Choosing the right home loan can be a daunting task. Then you have to decide between a principal and interest-loan or an interest-only loan. While both loan types have their pros and cons, understanding what choice is right for you can set you on the path toward financial independence.
What is an interest-only home loan?
Interest-only home loans, as the name suggests, only require you to pay the interest on the loan amount for a specific period, usually between one and five years.
During this time, the loan balance remains unchanged. After the interest-only period ends, you must start paying both the interest and a portion of the principal, until the loan is fully repaid.
What is a principal and interest home loan?
Principal and interest home loans require you to pay both the interest and a portion of the principal each period. The principal is the amount you borrow, and the interest is the cost of borrowing that money.
Over time, your payments will go towards paying down the loan balance, reducing the amount of interest you pay and ultimately leading to loan repayment.
Interest-only home loan: Pros and Cons
|Lower monthly repayments in the short term: Interest-only loans have lower monthly repayments as the borrower only pays the interest on the loan and not the principal. This can be beneficial for borrowers who want to save money in the short term.||Higher interest payments over the life of the loan: While monthly repayments are lower, the interest payments over the life of the loan will be higher as the loan balance is not reduced. This can result in a higher overall cost of the loan.|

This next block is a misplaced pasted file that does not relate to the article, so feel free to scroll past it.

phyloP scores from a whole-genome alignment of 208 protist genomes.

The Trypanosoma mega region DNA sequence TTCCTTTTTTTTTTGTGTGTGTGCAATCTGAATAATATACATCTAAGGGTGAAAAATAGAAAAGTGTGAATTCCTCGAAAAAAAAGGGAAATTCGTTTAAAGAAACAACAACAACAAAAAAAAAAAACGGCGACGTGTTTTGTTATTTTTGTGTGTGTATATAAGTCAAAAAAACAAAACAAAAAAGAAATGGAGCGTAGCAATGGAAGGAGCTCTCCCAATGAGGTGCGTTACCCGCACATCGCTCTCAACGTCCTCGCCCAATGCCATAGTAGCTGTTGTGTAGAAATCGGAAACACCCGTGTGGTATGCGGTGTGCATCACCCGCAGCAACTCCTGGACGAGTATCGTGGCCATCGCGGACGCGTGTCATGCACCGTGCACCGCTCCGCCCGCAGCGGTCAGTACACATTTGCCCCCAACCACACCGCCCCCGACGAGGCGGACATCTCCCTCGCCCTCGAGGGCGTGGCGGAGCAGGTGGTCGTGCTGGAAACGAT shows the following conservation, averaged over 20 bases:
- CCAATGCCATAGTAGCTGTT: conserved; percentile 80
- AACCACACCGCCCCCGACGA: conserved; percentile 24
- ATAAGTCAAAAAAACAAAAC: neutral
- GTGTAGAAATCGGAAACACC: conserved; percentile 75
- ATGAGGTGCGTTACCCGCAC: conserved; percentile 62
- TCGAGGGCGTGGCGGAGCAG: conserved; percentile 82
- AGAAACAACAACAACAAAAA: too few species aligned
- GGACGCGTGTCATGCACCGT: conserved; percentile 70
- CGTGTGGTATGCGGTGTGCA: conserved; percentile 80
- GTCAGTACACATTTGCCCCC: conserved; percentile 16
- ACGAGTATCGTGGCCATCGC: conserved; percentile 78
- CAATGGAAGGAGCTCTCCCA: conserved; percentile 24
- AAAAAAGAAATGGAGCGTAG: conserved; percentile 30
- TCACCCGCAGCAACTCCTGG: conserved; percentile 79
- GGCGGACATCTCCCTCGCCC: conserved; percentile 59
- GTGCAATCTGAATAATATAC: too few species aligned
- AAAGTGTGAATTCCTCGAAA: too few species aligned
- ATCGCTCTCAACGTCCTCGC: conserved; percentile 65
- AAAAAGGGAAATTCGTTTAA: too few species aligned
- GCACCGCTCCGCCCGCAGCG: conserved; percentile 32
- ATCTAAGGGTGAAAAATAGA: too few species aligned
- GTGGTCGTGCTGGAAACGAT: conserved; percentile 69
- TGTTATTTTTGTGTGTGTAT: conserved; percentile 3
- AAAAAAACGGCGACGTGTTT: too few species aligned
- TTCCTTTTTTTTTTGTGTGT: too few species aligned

|Provides financial flexibility: By paying only the interest on the loan, borrowers have more flexibility to use their income for other purposes such as investments or paying off other debts.||No reduction in loan balance: As the borrower is only paying the interest on the loan, there is no reduction in the loan balance. This means that the borrower will still owe the full amount at the end of the interest-only period.|
|Suitable for short-term investment goals: Borrowers who have short-term investment goals and want to maximize their returns may choose an interest-only loan as it provides them with the opportunity to invest their income elsewhere.||Risk of negative equity if the property value decreases: If the property value decreases, the borrower may end up owing more than the property is worth, resulting in negative equity.|
Principal and interest home loan: Pros and Cons
|Faster loan repayment and building of equity: Principal and interest loans have higher monthly repayments, which means that the loan will be paid off faster and the borrower will build equity in their property more quickly.||Higher monthly repayments in the short term: Principal and interest loans have higher monthly repayments as the borrower is paying both the interest and the principal. This can be a burden for borrowers who have limited income.|
|Lower interest payments over the life of the loan: By paying both the interest and the principal, the interest payments over the life of the loan will be lower. This can result in a lower overall cost of the loan.||May not be suitable for short-term financial goals: Principal and interest loans may not be suitable for borrowers who have short-term financial goals as the monthly repayments are higher and the loan balance is reduced more quickly.|